DeVos served as chairwoman of the board of Alliance for School Choice[49] She heads the All Children Matter PAC which she and her husband founded in 2003 to promote school vouchers, tax credits to businesses that give private school scholarships, and candidates who support these causes.[50] Over the years, DeVos and her husband have provided millions in funding for the organization. In 2008, All Children Matter was fined a total of $5.2 million after the Ohio Elections Commission brought a case for campaign spending violations.[51] The fine was never paid.[52][53]

Her other activities on behalf of public-school reform have included membership on the boards of directors of the Advocates for School Choice, the American Education Reform Council, and the Education Freedom Fund.[54] She has chaired the boards of Choices for Children, and Great Lakes Education Project (GLEP).[55]

DeVos is Chair of the American Federation for Children (AFC), which describes itself as "a leading national advocacy organization promoting school choice, with a specific focus on advocating for school vouchers and scholarship tax credit programs." It is affiliated with the Alliance for School Choice.[56]

During the 1990s, she served on the boards of Children First America and the American Education Reform Council, which sought to expand school choice through vouchers and tax credits. She and her husband worked for the successful passage of Michigan's first charter-school bill in 1993, and for the unsuccessful effort in 2000 to amend Michigan's constitution to allow tax-credit scholarships or vouchers. In response to that defeat, DeVos started a PAC, the Great Lakes Education Project, which championed charter schools. DeVos's husband and John Walton then founded All Children Matter, a political organization, which she chaired. [57]

Detroit charter school system

DeVos was one of the architects of the Detroit charter school system. Douglas N. Harris, professor of Economics at Tulane University, wrote in a New York Times op-ed that DeVos was partly responsible for "what even charter advocates acknowledge is the biggest school reform disaster in the country." In the National Assessment of Educational Progress, Detroit had the lowest reading and mathematics scores "by far" over any city participating in the evaluation. She designed a system with no oversight, said Harris, and where schools that do poorly can still continue to enroll students.[58]

On the other hand, a study by the Center for Research on Education Outcomes found that: "the typical student in Michigan charter schools gains more learning in a year than his TPS [traditional public schools] counterparts, amounting to about two months of additional gains in reading and math. These positive patterns are even more pronounced in Detroit, where historically student academic performance has been poor."[59] Ramesh Ponnuru of National Review said that "some 47 percent of charter schools in Detroit significantly outperform[ed] traditional public schools in reading." Defending DeVos' record in Michigan, Jay P. Greene, professor of Education Policy at the University of Arkansas argued Harris' New York Times article misled readers on the evidence and "falsely claimed that Detroit has failed to close failing charter schools", noting that Detroit has closed more charters than Louisiana, a state Harris cites as a model for charter school legislation.[60]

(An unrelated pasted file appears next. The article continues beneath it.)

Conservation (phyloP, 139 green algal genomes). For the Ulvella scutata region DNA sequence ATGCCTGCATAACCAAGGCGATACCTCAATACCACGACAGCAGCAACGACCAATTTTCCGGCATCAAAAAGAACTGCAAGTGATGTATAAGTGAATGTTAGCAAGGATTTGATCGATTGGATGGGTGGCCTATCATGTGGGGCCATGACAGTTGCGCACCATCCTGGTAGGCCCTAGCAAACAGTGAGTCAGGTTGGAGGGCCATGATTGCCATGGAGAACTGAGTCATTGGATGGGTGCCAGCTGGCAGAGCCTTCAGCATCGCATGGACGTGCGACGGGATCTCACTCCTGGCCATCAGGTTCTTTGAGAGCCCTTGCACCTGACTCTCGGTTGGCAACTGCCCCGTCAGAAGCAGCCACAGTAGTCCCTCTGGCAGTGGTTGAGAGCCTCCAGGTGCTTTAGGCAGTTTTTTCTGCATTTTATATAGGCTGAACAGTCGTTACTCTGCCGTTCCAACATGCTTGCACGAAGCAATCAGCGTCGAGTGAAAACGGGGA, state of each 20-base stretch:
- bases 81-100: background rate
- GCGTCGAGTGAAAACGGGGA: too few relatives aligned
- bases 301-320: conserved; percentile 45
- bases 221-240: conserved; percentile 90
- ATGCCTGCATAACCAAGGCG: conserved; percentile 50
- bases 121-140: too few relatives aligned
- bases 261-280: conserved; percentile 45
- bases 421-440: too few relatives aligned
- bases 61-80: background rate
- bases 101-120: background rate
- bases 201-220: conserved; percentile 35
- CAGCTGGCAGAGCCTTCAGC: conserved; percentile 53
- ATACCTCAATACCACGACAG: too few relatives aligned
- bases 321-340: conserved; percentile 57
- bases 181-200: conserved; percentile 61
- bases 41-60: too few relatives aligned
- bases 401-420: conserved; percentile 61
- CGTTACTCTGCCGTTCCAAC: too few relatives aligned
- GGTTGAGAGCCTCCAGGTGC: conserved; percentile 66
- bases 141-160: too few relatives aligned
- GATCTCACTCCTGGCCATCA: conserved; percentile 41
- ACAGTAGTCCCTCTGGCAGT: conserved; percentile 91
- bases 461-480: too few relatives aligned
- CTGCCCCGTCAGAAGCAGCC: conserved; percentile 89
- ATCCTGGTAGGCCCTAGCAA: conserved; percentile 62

Grading system

DeVos and Joel Klein said in a May 2013 op-ed that residents of Maine "are now given information on school performance using easy-to-understand report cards with the same A, B, C, D and F designations used in student grades." This system, they argued, "truly motivates parents and the community to get involved by simply taking information that education officials have had for years and presenting it in a way that is more easily understood."[61]

Betsy and Dick DeVos Scholars for Free Enterprise and Entrepreneurship Scholarship

The DeVoses have also established an annual scholarship, called the Betsy and Dick DeVos Scholars for Free Enterprise and Entrepreneurship Scholarship, which is awarded to students earning a BBA or combined BBA/MBA at Northwood University.[62]

Foundation for Excellence in Education

DeVos is a member of the board of the Foundation for Excellence in Education (ExcelinEd),[63] a think tank founded by Jeb Bush whose stated goal is to "build an American education system that equips every child to achieve his or her God-given potential."[64]

Personal life

Family

The DeVos family is one of Michigan's wealthiest.[30] Betsy DeVos' husband, Richard Marvin "Dick" DeVos Jr., is a multi-billionaire heir to the Amway direct sales fortune and a major donor to conservative political campaigns and social causes.[65][66][67] He ran Amway's parent company, Alticor, from 1993 to 2002, and was the 2006 Republican nominee for Governor of Michigan.[15][68] Richard Marvin DeVos Sr., DeVos' father-in-law, the owner of the Orlando Magic NBA basketball team, co-founded Amway and was listed by Forbes in 2016 as having a net worth of $5.1 billion, making him America's 88th most wealthy individual.[30][69] DeVos' brother, Erik Prince, a former U.S. Navy SEAL officer, is the founder of Blackwater USA, a private military services contractor.[15][31][70][71] Betsy and Dick Devos have four grown children, two daughters and two sons: Rick, Elissa, Andrea, and Ryan.[46] Rick works for the Windquest Group as a consultant on urban development.[72]